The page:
As a broad-market sell-off caused the S&P 500 (NYSEMKT:SPY) to tumble 3.3% and the iShares Transportation Average ETF (NYSEMKT:IYT) to falter 4.4% on Tuesday, shares in Alaska Air (NYSE:ALK) fell 3.9%, while American Airlines (NASDAQ:AAL) fell 7.5% and Delta Air (NYSE:DAL) fell 5.3%.
The only one of these airlines to report significant news today was Delta, which updated investors on November airline traffic figures and issued quarterly guidance that appears to have disappointed investors.
In November, Delta's revenue passenger miles (RPM) grew 4.2%, as domestic RPMs increased 4.5% and international RPMs increased 3.6%. Based on that performance, Delta now expects quarterly unit revenue to climb 3.5%, which is only at the low end of of its 3% to 5% growth forecast, and it sees top-line sales growth of 7.5%, which is roughly in line with its guidance for about an 8% increase.
Delta also said declining oil prices this quarter should allow it to deliver earnings per share at the high end of its $1.10-to-$1.30 guidance. The United States Oil Fund (NYSEMKT:USO), which tracks West Texas crude prices, has dropped to $11.18 from over $16 in early October.
In addition to Delta's mixed message, the industry could also be reacting to stern talk from Republican senators regarding Saudi Arabia, the world's largest oil producer, following a briefing from CIA director Gina Haspel on journalist Jamal Kashoggi, who was killed in October inside the Saudi consulate in Istanbul.
Last week, President Trump's administration hosted a meeting with key senators to discuss Kashoggi's death and the importance of maintaining positive relations with Saudi Arabia. Conspicuously absent from this meeting, however, was Haspel.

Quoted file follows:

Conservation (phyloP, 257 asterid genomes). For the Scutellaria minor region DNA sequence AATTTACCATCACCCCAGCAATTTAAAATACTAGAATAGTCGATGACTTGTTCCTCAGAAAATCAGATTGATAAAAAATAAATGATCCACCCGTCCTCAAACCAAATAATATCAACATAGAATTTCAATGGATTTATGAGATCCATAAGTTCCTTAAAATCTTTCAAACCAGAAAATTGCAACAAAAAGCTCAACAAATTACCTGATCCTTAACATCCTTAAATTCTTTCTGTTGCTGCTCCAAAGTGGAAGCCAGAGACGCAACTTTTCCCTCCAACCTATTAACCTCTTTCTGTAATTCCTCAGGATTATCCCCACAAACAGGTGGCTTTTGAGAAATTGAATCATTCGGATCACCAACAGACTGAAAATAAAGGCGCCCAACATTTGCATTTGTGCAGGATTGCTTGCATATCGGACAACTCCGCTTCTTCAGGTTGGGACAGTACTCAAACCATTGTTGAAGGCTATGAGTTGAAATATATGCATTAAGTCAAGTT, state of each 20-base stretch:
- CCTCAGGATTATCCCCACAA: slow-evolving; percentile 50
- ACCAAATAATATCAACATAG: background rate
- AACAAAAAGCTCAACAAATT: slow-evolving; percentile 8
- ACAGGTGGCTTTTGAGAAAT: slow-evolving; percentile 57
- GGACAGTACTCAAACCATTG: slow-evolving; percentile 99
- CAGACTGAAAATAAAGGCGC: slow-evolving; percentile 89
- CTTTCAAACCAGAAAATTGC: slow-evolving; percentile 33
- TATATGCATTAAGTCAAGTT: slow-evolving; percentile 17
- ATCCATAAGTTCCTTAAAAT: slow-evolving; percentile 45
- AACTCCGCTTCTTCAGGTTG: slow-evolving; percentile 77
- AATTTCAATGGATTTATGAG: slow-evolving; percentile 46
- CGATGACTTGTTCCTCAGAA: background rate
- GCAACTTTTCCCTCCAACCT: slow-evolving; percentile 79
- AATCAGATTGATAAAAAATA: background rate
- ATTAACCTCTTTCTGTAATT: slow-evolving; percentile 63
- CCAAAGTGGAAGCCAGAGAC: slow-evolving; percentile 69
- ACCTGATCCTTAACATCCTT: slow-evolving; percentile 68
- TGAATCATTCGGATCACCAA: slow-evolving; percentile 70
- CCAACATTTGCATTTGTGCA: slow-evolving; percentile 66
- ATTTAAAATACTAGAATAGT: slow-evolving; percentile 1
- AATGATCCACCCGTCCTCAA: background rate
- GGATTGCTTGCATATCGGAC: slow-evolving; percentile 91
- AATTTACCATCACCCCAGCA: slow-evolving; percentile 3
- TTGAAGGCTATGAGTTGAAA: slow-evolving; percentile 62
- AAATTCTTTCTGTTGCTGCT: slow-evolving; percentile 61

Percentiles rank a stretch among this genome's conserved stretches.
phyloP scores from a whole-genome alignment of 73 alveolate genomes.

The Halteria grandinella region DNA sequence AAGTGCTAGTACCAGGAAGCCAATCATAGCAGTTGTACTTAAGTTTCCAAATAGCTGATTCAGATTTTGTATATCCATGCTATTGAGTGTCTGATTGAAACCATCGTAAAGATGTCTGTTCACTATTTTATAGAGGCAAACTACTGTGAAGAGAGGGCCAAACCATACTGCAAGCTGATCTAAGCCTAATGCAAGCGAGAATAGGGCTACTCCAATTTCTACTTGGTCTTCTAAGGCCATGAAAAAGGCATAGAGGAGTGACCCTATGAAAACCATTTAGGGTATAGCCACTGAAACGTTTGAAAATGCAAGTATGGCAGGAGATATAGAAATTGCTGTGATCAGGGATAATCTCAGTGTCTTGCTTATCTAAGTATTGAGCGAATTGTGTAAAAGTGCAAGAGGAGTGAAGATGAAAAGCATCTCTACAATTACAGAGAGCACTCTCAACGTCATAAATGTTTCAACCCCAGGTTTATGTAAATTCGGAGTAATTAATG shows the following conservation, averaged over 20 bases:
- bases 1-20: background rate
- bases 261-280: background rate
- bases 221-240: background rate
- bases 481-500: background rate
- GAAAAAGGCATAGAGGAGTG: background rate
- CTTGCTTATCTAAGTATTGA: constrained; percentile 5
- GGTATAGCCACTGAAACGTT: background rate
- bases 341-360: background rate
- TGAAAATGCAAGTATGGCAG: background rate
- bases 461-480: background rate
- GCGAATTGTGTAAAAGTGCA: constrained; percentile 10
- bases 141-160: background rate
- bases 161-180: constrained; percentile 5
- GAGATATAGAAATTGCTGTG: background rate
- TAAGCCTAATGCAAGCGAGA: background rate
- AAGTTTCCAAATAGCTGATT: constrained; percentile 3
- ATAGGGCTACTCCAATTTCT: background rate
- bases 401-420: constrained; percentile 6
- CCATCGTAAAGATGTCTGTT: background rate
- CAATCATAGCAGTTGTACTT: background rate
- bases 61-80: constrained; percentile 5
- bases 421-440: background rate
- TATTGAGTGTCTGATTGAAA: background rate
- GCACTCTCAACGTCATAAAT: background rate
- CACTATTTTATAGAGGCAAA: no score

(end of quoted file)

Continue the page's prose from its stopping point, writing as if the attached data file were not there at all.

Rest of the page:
Haspel finally briefed Republican lawmakers today. Following that meeting, high-profile GOP Sens. Lindsay Graham and Bob Corker made comments suggesting U.S.-Saudi relations could become strained. Both men said they believe Saudi Crown Prince Mohammed bin Salman is complicit in Kashoggi's death.
If tensions mount, it could cause oil and jet fuel prices to climb. The United States Oil Fund lost less than 1% of its value today, significantly outperforming the S&P 500, and it's now up 4.9% since Nov. 28.
There's worry that cyclical industries, including airlines, could face tough times if rising interest rates cause a slowdown in the economy, but there's little evidence of weakness yet, even though the Federal Reserve has increased rates three times this year and is signaling that more increases are likely. Increasing jet fuel prices are a more pressing threat to industry profit, because jet fuel accounts for 21% of airline expenses industrywide, according to the International Air Transport Association.
For now, the industry continues to enjoy significant profits because of strong demand and low fuel costs. That's attracted the attention of high-profile investors, including Warren Buffett. But investors will want to watch these companies carefully, because that could all change in the future.